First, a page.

Perhaps it's best that Congress isn't coming back just days after the election - because the election might not be finished for a while.

Which takes us to the Congressional calendar issue.

And you thought you only had to worry about the Mayan calendar expiring on December, 21.

The Congressional schedule for this lame duck session is remarkably abbreviated. The House and Senate are both slated to next meet on Tuesday, November 13. That's a little later simply because that Monday is Veterans' Day. The Senate hasn't set any schedule other than a procedural vote at 5:30 pm on "The Sportsmen Act." But the House plans to be in session through the 16th and then take off the next week for Thanksgiving. The House then comes back November 27-30, December 3-6 and December 11-14.

That's an incredible time-crunch. For starters, no one on Capitol Hill is anticipating the House freshman to start arriving until the week of November 13th. Then there are leadership elections in both bodies. House Minority Leader Nancy Pelosi (D-CA) says Democratic leadership elections won't hit until November 29. So in addition to figuring out which party is in charge of what (if electoral disputes linger), it doesn't look like Congress can truly get down to business on the pressing legislative issues until December.

What does that mean?

In 2010, Congress finally shuttered the windows for the holidays on December 22. Last year, Boehner took to the floor practically by himself to pass an interim extension of the payroll tax break on December 23. On Christmas Eve, 2009, the Senate held a vote at dawn on the initial version of health care reform.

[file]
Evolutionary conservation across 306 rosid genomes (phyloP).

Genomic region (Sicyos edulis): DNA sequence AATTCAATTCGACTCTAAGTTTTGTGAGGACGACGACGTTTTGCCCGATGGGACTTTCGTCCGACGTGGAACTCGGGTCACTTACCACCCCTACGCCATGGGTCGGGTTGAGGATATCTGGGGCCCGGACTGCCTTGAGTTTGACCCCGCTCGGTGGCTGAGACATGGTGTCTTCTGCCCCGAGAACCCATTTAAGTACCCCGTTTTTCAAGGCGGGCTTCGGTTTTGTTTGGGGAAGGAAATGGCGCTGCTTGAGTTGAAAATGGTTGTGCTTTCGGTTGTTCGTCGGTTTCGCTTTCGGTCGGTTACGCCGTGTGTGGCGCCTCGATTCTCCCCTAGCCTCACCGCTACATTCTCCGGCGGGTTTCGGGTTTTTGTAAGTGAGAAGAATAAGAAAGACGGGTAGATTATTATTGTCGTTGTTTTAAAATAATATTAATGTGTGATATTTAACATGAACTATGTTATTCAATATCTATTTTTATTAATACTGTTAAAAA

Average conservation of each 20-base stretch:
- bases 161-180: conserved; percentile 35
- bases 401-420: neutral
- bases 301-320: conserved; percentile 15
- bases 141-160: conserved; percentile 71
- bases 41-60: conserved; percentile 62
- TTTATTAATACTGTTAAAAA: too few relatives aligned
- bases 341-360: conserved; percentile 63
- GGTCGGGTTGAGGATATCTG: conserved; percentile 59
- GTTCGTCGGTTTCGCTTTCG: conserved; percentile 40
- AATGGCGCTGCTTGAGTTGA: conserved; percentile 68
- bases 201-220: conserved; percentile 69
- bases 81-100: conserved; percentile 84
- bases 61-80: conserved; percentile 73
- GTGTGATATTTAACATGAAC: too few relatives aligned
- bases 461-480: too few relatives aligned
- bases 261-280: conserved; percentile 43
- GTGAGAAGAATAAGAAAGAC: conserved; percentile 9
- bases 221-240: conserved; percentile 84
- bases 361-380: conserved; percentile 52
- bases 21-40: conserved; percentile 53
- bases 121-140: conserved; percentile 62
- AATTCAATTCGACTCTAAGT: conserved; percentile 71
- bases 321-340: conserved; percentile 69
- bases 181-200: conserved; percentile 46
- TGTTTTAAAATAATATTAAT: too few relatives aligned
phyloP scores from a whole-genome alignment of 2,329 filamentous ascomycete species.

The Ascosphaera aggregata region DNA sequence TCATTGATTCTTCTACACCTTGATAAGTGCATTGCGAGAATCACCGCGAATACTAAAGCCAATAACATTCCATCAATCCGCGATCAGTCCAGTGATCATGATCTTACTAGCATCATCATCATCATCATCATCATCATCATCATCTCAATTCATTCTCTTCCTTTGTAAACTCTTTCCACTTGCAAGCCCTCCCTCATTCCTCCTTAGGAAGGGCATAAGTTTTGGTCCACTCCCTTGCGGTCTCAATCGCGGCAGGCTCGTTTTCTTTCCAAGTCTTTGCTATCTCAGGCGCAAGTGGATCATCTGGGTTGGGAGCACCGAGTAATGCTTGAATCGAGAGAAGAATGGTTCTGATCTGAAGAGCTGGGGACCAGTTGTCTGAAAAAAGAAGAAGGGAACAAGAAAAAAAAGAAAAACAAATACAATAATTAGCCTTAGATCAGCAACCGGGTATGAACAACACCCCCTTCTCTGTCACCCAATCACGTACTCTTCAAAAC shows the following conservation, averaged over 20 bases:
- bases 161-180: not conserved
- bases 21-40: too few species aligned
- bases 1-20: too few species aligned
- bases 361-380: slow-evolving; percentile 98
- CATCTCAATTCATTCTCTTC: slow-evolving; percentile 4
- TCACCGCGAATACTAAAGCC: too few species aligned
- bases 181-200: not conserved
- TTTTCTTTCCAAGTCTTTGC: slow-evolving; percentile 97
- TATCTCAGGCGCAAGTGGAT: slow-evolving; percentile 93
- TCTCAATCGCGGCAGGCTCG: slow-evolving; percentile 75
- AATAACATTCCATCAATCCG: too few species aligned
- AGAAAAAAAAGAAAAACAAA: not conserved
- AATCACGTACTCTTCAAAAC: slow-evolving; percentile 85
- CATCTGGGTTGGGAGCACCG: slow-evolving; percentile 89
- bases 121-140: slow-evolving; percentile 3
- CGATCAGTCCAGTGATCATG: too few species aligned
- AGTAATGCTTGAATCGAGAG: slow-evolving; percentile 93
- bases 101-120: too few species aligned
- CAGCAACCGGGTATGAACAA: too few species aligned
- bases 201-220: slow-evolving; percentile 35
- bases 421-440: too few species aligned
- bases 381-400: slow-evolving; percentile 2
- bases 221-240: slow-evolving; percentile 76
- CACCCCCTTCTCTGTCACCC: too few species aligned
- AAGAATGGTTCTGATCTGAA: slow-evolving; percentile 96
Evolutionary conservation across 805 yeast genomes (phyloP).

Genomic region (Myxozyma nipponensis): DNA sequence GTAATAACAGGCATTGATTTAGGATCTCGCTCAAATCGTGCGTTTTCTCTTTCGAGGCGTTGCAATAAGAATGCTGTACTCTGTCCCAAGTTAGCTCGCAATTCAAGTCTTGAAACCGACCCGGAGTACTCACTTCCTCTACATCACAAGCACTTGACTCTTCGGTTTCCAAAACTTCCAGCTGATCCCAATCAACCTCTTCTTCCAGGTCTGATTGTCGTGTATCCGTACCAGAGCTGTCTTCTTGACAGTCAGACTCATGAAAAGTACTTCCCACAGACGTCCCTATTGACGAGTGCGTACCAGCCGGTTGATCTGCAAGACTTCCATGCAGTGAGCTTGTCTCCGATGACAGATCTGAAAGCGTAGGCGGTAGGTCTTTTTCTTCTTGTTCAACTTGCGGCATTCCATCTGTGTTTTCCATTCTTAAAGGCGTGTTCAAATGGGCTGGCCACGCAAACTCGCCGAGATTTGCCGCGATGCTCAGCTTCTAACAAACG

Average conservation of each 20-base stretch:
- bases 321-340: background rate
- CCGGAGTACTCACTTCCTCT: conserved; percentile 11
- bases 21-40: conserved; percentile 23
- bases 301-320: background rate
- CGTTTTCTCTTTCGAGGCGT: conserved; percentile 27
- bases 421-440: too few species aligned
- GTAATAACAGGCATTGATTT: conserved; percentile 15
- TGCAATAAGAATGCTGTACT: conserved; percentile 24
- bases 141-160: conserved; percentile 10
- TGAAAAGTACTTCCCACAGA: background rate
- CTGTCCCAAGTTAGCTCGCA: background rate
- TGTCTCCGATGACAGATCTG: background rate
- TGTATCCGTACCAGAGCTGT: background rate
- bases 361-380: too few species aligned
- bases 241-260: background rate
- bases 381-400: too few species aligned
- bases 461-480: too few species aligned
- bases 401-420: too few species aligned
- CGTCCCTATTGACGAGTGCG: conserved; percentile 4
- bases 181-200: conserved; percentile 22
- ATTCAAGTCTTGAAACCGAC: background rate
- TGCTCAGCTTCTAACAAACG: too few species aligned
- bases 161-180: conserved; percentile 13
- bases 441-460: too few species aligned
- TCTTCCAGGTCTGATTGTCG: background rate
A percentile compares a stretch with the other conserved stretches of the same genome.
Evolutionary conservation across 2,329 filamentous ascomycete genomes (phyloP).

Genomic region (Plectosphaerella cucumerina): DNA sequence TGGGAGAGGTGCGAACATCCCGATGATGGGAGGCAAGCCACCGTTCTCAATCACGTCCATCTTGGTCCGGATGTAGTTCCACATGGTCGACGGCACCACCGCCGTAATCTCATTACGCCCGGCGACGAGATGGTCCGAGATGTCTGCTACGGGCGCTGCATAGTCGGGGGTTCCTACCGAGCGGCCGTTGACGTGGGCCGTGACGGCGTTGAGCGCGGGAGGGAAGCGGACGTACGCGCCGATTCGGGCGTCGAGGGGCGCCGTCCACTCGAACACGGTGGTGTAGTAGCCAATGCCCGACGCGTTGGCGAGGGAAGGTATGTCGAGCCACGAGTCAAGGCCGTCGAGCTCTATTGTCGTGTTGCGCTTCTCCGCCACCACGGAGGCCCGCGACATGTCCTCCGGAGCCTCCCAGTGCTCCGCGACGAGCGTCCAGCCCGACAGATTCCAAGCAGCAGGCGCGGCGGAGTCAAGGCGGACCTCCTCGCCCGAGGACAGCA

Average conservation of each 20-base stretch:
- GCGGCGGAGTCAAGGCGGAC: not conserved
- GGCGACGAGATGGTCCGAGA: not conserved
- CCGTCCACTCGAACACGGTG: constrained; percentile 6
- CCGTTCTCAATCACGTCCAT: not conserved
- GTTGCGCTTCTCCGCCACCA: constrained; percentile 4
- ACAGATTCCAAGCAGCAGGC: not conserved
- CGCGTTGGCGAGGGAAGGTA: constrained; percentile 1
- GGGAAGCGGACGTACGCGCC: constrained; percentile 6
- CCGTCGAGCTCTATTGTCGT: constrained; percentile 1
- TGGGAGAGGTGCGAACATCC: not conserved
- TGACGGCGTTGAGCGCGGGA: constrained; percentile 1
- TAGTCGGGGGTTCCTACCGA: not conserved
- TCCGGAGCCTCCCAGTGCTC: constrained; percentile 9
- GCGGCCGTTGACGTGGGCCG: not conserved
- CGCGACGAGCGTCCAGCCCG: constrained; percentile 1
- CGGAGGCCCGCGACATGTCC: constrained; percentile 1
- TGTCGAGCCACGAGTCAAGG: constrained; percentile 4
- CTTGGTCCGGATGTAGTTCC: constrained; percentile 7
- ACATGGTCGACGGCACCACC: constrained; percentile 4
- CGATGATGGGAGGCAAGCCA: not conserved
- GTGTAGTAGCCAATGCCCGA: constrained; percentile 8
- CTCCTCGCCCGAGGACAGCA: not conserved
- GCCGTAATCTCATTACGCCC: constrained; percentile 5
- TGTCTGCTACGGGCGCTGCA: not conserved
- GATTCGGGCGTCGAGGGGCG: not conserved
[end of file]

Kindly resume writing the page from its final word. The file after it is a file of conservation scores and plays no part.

So it's nothing for lawmakers and Congressional staff to sneak nips of eggnog in between big votes running right up until the holidays. But the question lands squarely on what exactly Congress can accomplish with an abridged schedule. President Obama has said in recent days that if re-elected, he'd again push for a "grand bargain" on spending cuts and entitlements. That outcome is predicated on the ability of lawmakers to shut off the sequester and reach some sort of an interim agreement on taxes set to expire December 31. If Romney wins the White House and the GOP takes back the Senate, Republicans plan a big overhaul of the nation's tax code. Such an enterprise would take months. The thought is Congress might do what it does best: forge an interim solution and kick the controversial stuff to next year.

Ray Guy wasn't asked to punt as much as the folks on Capitol Hill. But Congress sure knows how to repeatedly find itself backed up in the coffin corner.

About the only major legislative item that seems to have a thorough commitment from Congressional leaders in the lame duck is the farm bill. Boehner told reporters in mid-September that the House would "deal with the farm bill after the election." But he conceded he didn't know how. Speaking this week in Idaho, House Majority Leader Eric Cantor (R-VA) said he was "committed to bringing the (farm) issue to the floor and then to see a way forward so we can get the votes."